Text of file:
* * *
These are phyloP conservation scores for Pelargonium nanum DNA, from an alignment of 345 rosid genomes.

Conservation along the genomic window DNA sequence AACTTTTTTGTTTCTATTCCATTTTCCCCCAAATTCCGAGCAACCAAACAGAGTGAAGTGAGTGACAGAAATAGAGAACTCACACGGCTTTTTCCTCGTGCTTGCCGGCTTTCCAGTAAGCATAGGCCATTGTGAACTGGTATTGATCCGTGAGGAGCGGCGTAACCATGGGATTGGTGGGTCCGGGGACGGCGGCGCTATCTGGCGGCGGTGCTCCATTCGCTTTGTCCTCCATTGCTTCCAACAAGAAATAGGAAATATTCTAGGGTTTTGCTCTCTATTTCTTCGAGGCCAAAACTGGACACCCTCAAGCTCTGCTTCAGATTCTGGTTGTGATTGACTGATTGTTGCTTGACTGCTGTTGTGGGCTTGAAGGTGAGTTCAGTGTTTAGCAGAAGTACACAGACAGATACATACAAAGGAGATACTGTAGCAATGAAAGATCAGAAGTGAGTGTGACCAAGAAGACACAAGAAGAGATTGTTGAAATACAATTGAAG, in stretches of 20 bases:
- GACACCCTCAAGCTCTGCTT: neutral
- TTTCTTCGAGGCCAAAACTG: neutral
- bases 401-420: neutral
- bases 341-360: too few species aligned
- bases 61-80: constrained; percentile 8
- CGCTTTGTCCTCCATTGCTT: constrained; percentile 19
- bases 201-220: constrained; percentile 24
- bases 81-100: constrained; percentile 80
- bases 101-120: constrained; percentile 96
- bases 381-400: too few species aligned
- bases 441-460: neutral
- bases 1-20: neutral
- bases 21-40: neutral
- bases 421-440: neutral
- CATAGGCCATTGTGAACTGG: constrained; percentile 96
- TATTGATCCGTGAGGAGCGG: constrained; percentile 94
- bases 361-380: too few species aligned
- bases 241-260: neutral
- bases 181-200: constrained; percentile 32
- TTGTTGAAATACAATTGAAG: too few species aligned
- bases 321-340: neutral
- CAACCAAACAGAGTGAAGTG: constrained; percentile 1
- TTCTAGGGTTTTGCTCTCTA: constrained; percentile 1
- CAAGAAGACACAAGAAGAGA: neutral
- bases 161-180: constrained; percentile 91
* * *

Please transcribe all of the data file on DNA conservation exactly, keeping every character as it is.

These are phyloP conservation scores for Pelargonium nanum DNA, from an alignment of 345 rosid genomes.

Conservation along the genomic window DNA sequence AACTTTTTTGTTTCTATTCCATTTTCCCCCAAATTCCGAGCAACCAAACAGAGTGAAGTGAGTGACAGAAATAGAGAACTCACACGGCTTTTTCCTCGTGCTTGCCGGCTTTCCAGTAAGCATAGGCCATTGTGAACTGGTATTGATCCGTGAGGAGCGGCGTAACCATGGGATTGGTGGGTCCGGGGACGGCGGCGCTATCTGGCGGCGGTGCTCCATTCGCTTTGTCCTCCATTGCTTCCAACAAGAAATAGGAAATATTCTAGGGTTTTGCTCTCTATTTCTTCGAGGCCAAAACTGGACACCCTCAAGCTCTGCTTCAGATTCTGGTTGTGATTGACTGATTGTTGCTTGACTGCTGTTGTGGGCTTGAAGGTGAGTTCAGTGTTTAGCAGAAGTACACAGACAGATACATACAAAGGAGATACTGTAGCAATGAAAGATCAGAAGTGAGTGTGACCAAGAAGACACAAGAAGAGATTGTTGAAATACAATTGAAG, in stretches of 20 bases:
- GACACCCTCAAGCTCTGCTT: neutral
- TTTCTTCGAGGCCAAAACTG: neutral
- bases 401-420: neutral
- bases 341-360: too few species aligned
- bases 61-80: constrained; percentile 8
- CGCTTTGTCCTCCATTGCTT: constrained; percentile 19
- bases 201-220: constrained; percentile 24
- bases 81-100: constrained; percentile 80
- bases 101-120: constrained; percentile 96
- bases 381-400: too few species aligned
- bases 441-460: neutral
- bases 1-20: neutral
- bases 21-40: neutral
- bases 421-440: neutral
- CATAGGCCATTGTGAACTGG: constrained; percentile 96
- TATTGATCCGTGAGGAGCGG: constrained; percentile 94
- bases 361-380: too few species aligned
- bases 241-260: neutral
- bases 181-200: constrained; percentile 32
- TTGTTGAAATACAATTGAAG: too few species aligned
- bases 321-340: neutral
- CAACCAAACAGAGTGAAGTG: constrained; percentile 1
- TTCTAGGGTTTTGCTCTCTA: constrained; percentile 1
- CAAGAAGACACAAGAAGAGA: neutral
- bases 161-180: constrained; percentile 91